Self-incompatibility (SI) in flowering plants is a widespread genetic system that promotes out-crossing. In Prunus species the SI is a gametophytic trait, which is controlled by a single multiallelic locus, termed S-locus. S-alleles codify stylar glycoproteins with ribonuclease activity (S-RNases). Our objective was to assess the S-genotype of...some Hungarian apricot varieties by isoelectric focusing of stylar RNases as well as by PCR analysis using cherry consensus primers. Consensus primers amplified one or two bands of various sizes. Primers amplifying the 1st intron gained fragments the size of which ranged from 250 to 500 bp; while those amplifying the 2nd intron resulted in fragments of 800-2000 by length. Our data demonstrated that the first intron of the apricot S-RNase gene is shorter than the second one, which coincides with the structure of cherry S-RNase alleles. `Hargrand' (S1S2) and `Harcoe (S1S4) possessed one common S-RNase isoenzyme. Hungarian 'Orias' apricot cultivars showed different bands compared to the previous cultivars, but they shared completely identical patterns confirming that they possess the same S-genotype. 'Bergeron', `Harmat' and 'Korai zamatos' are characterised by an evidently distinct S-RNase pattern. The self-compatible cultivar (`Bergeron') had one allele, which suggests its correspondence to the Sc. Primers for the 2nd intron was unsuccessful in gaining fragments, which indicates that the 2nd intron in the Sc allele is too long to get any amplification. On the basis of our data, identities and differences were revealed in the S-allele constitution of some economically important Hungarian apricot cultivars at protein and DNA levels.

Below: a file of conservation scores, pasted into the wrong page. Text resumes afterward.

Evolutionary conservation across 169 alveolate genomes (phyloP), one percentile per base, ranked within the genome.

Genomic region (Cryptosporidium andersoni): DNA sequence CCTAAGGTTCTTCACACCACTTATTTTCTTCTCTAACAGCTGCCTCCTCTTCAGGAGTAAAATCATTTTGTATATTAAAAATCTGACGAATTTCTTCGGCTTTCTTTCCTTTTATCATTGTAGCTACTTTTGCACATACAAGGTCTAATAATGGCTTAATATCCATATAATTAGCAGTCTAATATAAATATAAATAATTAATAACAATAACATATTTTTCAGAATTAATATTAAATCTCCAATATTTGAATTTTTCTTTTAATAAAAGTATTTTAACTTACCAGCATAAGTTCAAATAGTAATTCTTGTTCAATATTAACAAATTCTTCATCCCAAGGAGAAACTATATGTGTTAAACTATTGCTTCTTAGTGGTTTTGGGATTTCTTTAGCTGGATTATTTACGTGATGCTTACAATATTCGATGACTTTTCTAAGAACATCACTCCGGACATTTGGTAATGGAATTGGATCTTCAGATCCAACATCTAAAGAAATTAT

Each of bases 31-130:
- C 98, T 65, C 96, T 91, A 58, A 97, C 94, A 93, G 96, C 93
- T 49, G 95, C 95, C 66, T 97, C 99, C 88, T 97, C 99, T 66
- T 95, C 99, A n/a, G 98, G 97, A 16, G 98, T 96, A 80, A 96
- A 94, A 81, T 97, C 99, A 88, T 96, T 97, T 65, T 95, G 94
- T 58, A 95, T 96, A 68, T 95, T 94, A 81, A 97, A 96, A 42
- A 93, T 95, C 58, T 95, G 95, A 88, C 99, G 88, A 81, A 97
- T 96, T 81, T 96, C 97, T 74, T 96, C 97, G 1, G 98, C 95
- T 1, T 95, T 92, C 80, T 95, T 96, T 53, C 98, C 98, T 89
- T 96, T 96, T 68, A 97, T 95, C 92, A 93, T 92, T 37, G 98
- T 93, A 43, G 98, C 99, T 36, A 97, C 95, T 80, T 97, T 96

Almond [Prunus dulcis (Mill.) D. A. Webb.] as one of the oldest domesticated plants is thought to have originated in central Asia. Gametophytic self-incompatibility of almond is controlled by the highly polymorphic S-locus. The S-locus encodes for an S-ribonuclease (S-RNase) protein in the pistils, which degrades RNA in self-pollen tubes and he...nce stops their growing. This study was carried out to detect S-RNase allelic variants in Hungarian and Eastern European almond cultivars and Turkish wild growing seedlings, and characterize their S-allele pool. Five new alleles were identifi ed, S31H, S36-S39 in Eastern European local cultivars. The village Bademli and Akdamar island are two distinct places of almond natural occurrence in Turkey. Trees growing wild around Bademli city showed greater genetic diversity than those originated on Akdamar island. Many of the previously described 45 S-RNase alleles have been also detected in these regions. Homology searches revealed that Turkish almonds carried some P. webbii alleles indicating hybridization between the two cultivars and massive introgression events. Our results supply long-awaited information on almond S-allele diversity from regions between the main cultivation centres and the centre of origin of this species; and are discussed from the aspect of methodological developments and evolution of the cultivated almond.